Friday, June 7, 2013

Hildegard von Bingen

Hildegarde von Bingen (1)
A review of Vision - From the Life of Hildegard von Bingen.

"The last night of the first millennium..." So begins this documentary/movie on the life of the 12th Century saint. A dingy, tiny church is shown, crowded with German believers. They grovel, cry, cling together as a priest tells them it is their last night on earth. Come morning, the sun rose, and no one knew what to make of it. Life went on, but from that frightening night came the little girl who would grow to be Hildegarde von Bingen, one of the most revered female saints in Christendom.

The film is in German with English subtitles, but is well worth the watch. The history is shown colorfully, in a way that will engage the viewer intimately. The details of Hildegarde's childhood are covered briefly, skipping to her life beginning at age 30. (For a full history of Saint Hildegarde, please refer to Sabina Flanagan's excellent work.)

So much is covered in exquisite detail that it's difficult to explain. Her visions are never depicted as showy but as bright lights that conveyed knowledge in a way only she understood. At the urging of her inner visions, she applies herself to learning healing through the use of herbs, music, prayer, and crystals. She eventually becomes the new Mother of the convent, and passes on to her own charges that healing can only come when one is in balance with both nature and God.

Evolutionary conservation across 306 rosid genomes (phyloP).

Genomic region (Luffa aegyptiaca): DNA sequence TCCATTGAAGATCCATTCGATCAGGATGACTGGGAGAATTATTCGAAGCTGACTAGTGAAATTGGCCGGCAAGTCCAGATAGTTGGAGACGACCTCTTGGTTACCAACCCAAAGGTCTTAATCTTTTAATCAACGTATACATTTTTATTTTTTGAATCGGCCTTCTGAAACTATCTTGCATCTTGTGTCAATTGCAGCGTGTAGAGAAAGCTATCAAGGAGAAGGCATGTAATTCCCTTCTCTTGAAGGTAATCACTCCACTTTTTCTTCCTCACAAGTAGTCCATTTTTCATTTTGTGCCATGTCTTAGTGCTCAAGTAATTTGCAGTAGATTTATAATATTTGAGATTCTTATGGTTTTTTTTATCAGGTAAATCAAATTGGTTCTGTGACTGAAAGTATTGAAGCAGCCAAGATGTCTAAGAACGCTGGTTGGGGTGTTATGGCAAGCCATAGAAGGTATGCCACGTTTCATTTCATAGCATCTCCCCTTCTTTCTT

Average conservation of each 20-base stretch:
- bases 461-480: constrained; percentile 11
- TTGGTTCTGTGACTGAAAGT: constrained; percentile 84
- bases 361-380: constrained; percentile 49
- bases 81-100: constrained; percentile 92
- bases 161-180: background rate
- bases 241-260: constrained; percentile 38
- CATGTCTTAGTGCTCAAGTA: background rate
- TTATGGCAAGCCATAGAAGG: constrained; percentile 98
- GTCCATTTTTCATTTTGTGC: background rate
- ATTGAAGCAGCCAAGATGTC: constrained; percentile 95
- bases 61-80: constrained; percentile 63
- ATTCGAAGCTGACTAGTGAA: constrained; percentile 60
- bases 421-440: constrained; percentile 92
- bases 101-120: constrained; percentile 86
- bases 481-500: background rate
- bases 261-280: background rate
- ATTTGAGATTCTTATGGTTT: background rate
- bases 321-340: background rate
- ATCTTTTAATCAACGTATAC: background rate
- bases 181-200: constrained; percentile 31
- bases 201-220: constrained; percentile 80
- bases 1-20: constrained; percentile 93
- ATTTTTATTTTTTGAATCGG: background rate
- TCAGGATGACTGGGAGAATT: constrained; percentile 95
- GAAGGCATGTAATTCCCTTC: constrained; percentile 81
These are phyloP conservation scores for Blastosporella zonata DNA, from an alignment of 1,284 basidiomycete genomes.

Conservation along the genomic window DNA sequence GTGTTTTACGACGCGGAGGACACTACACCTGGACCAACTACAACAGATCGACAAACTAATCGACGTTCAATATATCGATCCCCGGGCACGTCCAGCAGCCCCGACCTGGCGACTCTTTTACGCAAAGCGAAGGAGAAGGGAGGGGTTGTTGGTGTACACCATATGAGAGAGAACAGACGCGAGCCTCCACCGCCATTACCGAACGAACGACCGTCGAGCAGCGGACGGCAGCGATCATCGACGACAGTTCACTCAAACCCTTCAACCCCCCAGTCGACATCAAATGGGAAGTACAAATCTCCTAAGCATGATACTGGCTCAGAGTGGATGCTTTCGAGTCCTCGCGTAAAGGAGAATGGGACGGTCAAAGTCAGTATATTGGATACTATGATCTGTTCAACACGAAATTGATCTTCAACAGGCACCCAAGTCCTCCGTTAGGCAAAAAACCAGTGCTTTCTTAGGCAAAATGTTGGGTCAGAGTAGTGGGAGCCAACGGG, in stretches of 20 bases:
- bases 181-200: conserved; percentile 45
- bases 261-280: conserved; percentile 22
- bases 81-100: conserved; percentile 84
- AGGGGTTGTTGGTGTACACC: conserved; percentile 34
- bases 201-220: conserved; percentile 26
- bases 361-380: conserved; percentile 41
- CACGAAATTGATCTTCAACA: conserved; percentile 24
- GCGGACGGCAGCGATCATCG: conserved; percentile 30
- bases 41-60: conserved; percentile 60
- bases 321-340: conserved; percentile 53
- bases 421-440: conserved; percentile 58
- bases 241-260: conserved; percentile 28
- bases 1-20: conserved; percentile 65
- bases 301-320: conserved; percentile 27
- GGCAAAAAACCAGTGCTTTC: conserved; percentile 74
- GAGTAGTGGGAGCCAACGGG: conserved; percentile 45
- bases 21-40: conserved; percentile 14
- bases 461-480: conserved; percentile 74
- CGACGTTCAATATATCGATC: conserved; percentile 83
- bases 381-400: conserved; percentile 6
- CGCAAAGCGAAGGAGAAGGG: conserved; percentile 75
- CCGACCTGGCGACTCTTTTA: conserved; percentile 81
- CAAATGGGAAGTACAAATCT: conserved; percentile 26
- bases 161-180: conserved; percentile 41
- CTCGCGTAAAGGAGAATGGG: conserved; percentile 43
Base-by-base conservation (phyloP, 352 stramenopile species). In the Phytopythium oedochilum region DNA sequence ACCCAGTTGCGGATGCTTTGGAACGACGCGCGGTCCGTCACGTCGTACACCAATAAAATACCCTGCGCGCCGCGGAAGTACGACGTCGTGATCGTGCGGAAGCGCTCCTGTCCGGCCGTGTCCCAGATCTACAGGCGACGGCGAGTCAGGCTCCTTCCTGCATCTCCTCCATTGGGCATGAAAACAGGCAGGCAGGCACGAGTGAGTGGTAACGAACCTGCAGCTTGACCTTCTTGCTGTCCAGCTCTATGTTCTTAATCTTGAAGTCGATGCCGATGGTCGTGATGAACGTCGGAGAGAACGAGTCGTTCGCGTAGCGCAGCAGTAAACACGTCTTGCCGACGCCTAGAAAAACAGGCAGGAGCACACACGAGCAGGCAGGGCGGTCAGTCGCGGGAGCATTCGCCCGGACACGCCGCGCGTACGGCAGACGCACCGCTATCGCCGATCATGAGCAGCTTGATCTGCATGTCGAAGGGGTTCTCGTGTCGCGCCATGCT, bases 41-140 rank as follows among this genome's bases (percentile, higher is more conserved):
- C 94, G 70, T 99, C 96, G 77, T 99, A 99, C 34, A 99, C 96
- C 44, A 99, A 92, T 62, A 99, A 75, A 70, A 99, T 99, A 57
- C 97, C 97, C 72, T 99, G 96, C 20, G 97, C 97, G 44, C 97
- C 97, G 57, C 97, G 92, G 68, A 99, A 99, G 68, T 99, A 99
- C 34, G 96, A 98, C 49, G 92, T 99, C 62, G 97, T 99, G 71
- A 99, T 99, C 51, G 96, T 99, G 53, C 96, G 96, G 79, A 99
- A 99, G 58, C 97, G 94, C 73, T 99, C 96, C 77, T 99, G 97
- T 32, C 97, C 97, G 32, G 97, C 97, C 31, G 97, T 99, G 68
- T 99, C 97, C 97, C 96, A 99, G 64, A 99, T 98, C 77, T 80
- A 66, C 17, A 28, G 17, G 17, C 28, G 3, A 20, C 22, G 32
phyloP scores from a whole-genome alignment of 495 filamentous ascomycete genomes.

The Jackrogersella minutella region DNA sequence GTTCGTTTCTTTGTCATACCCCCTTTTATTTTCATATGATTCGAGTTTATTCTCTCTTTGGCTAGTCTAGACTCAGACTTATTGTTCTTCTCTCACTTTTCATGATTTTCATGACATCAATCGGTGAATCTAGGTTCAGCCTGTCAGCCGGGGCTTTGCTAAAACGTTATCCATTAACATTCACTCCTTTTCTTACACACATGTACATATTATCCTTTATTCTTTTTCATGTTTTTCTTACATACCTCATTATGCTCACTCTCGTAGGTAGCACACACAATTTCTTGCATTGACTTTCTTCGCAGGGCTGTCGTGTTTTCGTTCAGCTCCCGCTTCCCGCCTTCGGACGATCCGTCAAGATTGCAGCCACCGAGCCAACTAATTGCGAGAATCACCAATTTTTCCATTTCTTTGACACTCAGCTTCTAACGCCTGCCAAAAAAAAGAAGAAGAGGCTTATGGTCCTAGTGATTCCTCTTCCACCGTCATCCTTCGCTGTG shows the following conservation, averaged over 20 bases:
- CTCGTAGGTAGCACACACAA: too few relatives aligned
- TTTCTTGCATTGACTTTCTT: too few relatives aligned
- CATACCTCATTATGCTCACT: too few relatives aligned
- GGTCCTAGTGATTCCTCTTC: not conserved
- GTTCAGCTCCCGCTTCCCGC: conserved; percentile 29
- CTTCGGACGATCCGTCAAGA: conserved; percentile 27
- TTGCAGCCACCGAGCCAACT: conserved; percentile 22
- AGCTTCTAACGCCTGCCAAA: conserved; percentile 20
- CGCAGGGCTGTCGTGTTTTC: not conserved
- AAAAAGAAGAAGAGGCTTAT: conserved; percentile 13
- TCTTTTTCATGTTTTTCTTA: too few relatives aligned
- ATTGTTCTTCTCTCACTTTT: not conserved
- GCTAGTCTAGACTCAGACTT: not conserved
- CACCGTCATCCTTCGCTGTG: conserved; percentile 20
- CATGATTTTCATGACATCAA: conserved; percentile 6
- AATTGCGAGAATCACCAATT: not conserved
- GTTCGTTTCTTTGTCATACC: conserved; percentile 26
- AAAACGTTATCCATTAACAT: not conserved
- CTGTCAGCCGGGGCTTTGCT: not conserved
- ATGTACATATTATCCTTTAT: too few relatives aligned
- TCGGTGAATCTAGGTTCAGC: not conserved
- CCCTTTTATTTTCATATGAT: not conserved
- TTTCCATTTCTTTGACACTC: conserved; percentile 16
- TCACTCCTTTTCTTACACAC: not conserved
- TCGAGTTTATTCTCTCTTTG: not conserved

Liber Scivias (2)
For the first 40 years of her life, she hid her visions from all but two people. It was her belief that during one of her visions, she was specifically commanded to write down what she was learning, that others might benefit from it as well. That was the beginning of her first book.

Much of the movie centers around her extreme love for her young protégé Richardis. It sometimes appears that this love is more intense than might be proper in a convent, but as the story develops we learn just how important Richardis and her support are for Hildegarde. When Richardis is later removed from Hildegarde's convent to become Abbess elsewhere, the young girl pines away and eventually dies, something Hildegarde predicted.

The movie ends frustratingly when Hildegarde is taken by another illness and almost dies. She is sent back by angels, her job not yet finished. When asked why she was sent back, she explains that she has more to do, and that she will be travelling around to preach. Unheard of at the time, this shocks many people.

If you are new to studying Hildegarde von Bingen, this is a fascinating and well developed documentary/historical fiction that presents the important features of her life. You'll gain enough information to begin a further, more in depth study of her life, visions, music and religious beliefs. I give this movie four stars!

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1) Image from
2) Image from  Wikimedia Commons (PD-OLD)